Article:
551 F2d 62 Herron v. United States
551 F.2d 62
Thompson Gordon HERRON, Petitioner-Appellant,
UNITED STATES of America, Respondent-Appellee.
United States Court of Appeals,
April 22, 1977.
William C. Erbecker, Indianapolis, Ind., for petitioner-appellant.
Ira DeMent, U. S. Atty., D. Broward Segrest, Asst. U. S. Atty., Montgomery, Ala., for respondent-appellee.
Appeal from the United States District Court for the Middle District of Alabama.
Before GOLDBERG, CLARK and FAY, Circuit Judges.
The district court denied the motion to vacate sentence pursuant to 28 U.S.C. § 2255 filed by Herron, a federal prisoner. We affirm.
Appellant represented by counsel, was sentenced on December 6, 1974, to a five year term of imprisonment and a $10,000 fine for the use of a fraudulently obtained credit card in violation of 18 U.S.C. § 2314. In his § 2255 motion, he contends that the maximum sentence was imposed because the court erroneously relied upon a prior conviction as a felony when actually it was a misdemeanor. Appellant relies upon Townsend v. Burke, 334 U.S. 736, 68 S.Ct. 1252, 92 L.Ed. 1690 (1947), in which the Supreme Court held that an uncounselled defendant was denied due process of law where sentence was imposed upon the basis of assumptions concerning his criminal record which were materially untrue, and upon United States v. Tucker, 404 U.S. 443, 92 S.Ct. 589, 30 L.Ed.2d 92 (1972), which held that where a judge, in assessing sentence, gave explicit consideration to a prior conviction, which was subsequently determined to be invalid, the defendant was entitled to be resentenced without consideration of that invalid conviction.
Appellant's issue has been raised in two prior motions for reduction of sentence, Rule 35 F.R.Cr.P., before the sentencing court. Said motions led to a hearing with opportunity for oral argument. Relief was denied in both instances.
The record indicates that the district court did, in fact, make reference to a prior fraud conviction, but nowhere did the court define it as a "felony." Regardless of the definition of the offense, the operative facts of the charges and the elements of the offense may be considered by the district court during the imposition of sentence, Rule 32(c), F.R.Cr.P. The prior conviction in question was a 1966 guilty plea entered upon South Carolina charges of uttering, drawing, and presenting a fraudulent check in the amount of $3,700. Consideration of such previous fraudulent conduct is germane to a determination of sentence for a violation of 18 U.S.C. § 2314.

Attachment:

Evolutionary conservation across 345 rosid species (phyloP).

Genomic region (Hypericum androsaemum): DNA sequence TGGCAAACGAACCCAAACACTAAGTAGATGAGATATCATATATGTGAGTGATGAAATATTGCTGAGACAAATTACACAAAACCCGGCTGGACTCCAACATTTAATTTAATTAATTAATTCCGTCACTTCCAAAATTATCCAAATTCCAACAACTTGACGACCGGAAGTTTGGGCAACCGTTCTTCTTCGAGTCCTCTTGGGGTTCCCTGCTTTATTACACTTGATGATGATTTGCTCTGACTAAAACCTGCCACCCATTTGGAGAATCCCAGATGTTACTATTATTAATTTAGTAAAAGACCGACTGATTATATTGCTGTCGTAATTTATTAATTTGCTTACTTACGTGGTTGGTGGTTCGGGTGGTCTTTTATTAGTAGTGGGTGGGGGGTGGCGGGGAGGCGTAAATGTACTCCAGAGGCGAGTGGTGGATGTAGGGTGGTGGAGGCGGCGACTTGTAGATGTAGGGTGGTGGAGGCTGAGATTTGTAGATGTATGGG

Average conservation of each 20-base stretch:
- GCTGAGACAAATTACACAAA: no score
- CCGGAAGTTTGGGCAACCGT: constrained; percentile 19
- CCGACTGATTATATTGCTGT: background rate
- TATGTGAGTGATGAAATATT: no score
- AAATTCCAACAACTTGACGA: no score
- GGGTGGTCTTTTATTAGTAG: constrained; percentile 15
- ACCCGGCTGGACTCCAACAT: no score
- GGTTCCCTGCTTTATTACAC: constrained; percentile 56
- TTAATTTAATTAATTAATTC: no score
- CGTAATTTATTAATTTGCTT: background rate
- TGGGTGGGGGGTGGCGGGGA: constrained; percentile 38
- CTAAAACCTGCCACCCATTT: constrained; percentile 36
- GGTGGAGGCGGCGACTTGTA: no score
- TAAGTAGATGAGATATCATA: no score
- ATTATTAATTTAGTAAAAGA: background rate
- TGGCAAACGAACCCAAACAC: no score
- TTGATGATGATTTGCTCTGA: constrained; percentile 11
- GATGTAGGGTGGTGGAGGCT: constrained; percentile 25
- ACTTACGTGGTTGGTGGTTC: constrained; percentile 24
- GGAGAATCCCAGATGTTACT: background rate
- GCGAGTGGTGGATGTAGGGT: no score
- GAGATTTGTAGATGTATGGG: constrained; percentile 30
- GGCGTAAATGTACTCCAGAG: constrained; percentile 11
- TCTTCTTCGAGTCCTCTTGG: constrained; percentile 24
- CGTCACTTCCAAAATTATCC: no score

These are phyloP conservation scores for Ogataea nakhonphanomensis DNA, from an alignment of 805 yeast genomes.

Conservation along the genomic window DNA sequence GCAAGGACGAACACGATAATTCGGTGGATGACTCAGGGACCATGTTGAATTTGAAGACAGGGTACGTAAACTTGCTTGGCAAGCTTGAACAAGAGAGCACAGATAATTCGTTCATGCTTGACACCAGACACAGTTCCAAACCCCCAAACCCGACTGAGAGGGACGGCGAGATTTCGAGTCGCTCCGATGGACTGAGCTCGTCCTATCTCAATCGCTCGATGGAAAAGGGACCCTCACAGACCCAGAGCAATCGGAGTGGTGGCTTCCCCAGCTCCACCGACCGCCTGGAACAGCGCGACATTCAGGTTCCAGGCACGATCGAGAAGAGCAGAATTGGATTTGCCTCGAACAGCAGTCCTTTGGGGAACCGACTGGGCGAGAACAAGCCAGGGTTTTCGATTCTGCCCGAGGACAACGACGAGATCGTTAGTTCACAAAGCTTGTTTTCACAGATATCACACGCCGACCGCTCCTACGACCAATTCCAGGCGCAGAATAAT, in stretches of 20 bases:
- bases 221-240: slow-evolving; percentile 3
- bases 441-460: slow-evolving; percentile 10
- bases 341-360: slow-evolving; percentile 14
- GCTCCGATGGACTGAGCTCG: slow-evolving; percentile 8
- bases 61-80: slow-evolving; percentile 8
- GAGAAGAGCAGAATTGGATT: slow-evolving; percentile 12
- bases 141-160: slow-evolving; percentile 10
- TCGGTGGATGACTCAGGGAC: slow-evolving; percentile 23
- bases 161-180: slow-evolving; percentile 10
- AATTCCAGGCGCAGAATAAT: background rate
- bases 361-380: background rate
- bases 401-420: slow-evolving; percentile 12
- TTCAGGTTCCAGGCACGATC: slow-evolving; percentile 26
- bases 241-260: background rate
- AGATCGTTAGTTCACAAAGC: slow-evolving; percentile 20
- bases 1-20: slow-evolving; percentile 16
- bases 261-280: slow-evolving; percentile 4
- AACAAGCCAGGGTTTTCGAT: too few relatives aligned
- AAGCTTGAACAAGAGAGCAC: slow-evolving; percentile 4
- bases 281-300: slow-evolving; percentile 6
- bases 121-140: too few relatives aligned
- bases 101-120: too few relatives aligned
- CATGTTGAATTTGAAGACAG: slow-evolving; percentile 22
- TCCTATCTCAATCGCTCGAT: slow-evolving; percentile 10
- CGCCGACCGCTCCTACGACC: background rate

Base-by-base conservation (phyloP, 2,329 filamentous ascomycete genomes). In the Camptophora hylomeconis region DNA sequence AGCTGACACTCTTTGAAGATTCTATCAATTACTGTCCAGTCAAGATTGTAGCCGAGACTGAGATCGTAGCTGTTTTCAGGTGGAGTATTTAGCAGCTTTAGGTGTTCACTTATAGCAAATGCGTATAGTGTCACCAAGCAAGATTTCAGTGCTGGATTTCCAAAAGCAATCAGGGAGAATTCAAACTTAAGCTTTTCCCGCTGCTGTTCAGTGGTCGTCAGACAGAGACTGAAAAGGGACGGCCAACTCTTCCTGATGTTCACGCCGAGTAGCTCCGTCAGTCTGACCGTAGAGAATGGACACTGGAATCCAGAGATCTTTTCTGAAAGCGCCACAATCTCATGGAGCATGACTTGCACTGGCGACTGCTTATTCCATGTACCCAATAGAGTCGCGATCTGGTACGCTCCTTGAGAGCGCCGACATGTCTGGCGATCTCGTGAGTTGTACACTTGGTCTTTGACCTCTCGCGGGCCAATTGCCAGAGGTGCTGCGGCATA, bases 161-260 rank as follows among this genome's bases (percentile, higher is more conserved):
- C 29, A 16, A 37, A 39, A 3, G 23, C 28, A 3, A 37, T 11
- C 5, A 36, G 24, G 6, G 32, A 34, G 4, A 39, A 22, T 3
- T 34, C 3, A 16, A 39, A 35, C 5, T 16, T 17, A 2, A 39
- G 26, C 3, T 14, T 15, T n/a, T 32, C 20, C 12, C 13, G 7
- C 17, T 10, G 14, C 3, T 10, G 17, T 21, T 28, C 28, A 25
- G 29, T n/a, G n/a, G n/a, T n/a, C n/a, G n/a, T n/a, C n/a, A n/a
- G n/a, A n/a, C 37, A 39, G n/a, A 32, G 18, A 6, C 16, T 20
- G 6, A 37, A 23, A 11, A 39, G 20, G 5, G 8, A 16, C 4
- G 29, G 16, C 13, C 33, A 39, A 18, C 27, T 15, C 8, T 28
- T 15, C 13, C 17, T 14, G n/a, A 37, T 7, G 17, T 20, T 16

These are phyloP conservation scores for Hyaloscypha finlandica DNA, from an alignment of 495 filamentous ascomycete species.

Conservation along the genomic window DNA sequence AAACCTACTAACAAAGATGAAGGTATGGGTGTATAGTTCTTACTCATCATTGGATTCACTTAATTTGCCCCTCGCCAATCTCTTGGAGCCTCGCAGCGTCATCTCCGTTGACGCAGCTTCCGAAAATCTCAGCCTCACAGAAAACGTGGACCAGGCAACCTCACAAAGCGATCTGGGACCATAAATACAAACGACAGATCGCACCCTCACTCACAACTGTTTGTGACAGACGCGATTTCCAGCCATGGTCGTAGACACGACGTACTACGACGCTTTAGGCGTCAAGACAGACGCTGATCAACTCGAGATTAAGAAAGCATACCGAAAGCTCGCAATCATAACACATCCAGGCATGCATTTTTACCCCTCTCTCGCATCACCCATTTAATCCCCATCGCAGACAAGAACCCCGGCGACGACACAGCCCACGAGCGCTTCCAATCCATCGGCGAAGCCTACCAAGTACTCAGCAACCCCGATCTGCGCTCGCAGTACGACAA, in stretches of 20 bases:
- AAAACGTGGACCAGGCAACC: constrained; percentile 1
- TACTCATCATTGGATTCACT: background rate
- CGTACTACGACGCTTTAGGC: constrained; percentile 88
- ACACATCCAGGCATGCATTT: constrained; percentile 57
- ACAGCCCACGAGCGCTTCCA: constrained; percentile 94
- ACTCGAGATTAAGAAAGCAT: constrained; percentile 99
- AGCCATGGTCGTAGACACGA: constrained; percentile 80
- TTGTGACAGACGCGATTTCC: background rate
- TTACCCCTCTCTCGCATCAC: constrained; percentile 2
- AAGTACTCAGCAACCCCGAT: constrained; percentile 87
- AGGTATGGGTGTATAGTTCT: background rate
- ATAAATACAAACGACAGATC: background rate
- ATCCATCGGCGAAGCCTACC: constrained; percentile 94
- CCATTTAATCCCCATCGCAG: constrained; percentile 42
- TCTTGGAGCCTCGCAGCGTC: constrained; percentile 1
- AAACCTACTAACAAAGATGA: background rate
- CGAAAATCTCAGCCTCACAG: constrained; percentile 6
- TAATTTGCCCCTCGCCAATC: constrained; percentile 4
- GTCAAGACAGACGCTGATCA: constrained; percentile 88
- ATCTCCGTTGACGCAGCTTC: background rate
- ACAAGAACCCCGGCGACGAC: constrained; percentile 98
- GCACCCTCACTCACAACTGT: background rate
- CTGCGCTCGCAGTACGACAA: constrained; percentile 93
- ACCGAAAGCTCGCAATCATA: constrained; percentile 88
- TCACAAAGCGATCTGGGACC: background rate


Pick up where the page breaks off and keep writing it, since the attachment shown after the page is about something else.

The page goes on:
The record fails to disclose that the sentencing judge gave explicit consideration to a felony/misdemeanor distinction. The district court's actions in denying a total of three motions raising this same issue indicate that no misconception was in the mind of the sentencing judge during the proceedings, or, alternatively, that despite such a misconception at the time of sentencing, the sentence is felt to be appropriate without defining the 1966 conviction as a "felony."
Resentencing is required wherever a sentence has been based "in part upon misinformation of a constitutional magnitude." United States v. Tucker, supra at 447. However, Tucker violations may constitute harmless error. See Barnes v. Estelle, 5 Cir. 1975, 518 F.2d 182; Thomas v. Savage, 5 Cir. 1975, 513 F.2d 536. Assuming arguendo that the sentencing judge incorrectly considered the 1966 conviction to be a felony, error, if any, is harmless in light of the facts presented in the record i. e. "harmless beyond a reasonable doubt." Chapman v. California, 386 U.S. 18, 24, 87 S.Ct. 824, 17 L.Ed.2d 705 (1967).
The severity of a sentence imposed within the statutory limits will not be reviewed. United States v. Cavazos, 5 Cir. 1976, 530 F.2d 4, 5. Review is limited to careful scrutiny of the judicial process by which the particular punishment was determined. United States v. Hartford, 5 Cir. 1974,489 F.2d 652, 654. See United States v. Espinoza, 5 Cir. 1973, 481 F.2d 553. The appellant has failed to show any defect in the procedure by which he was sentenced.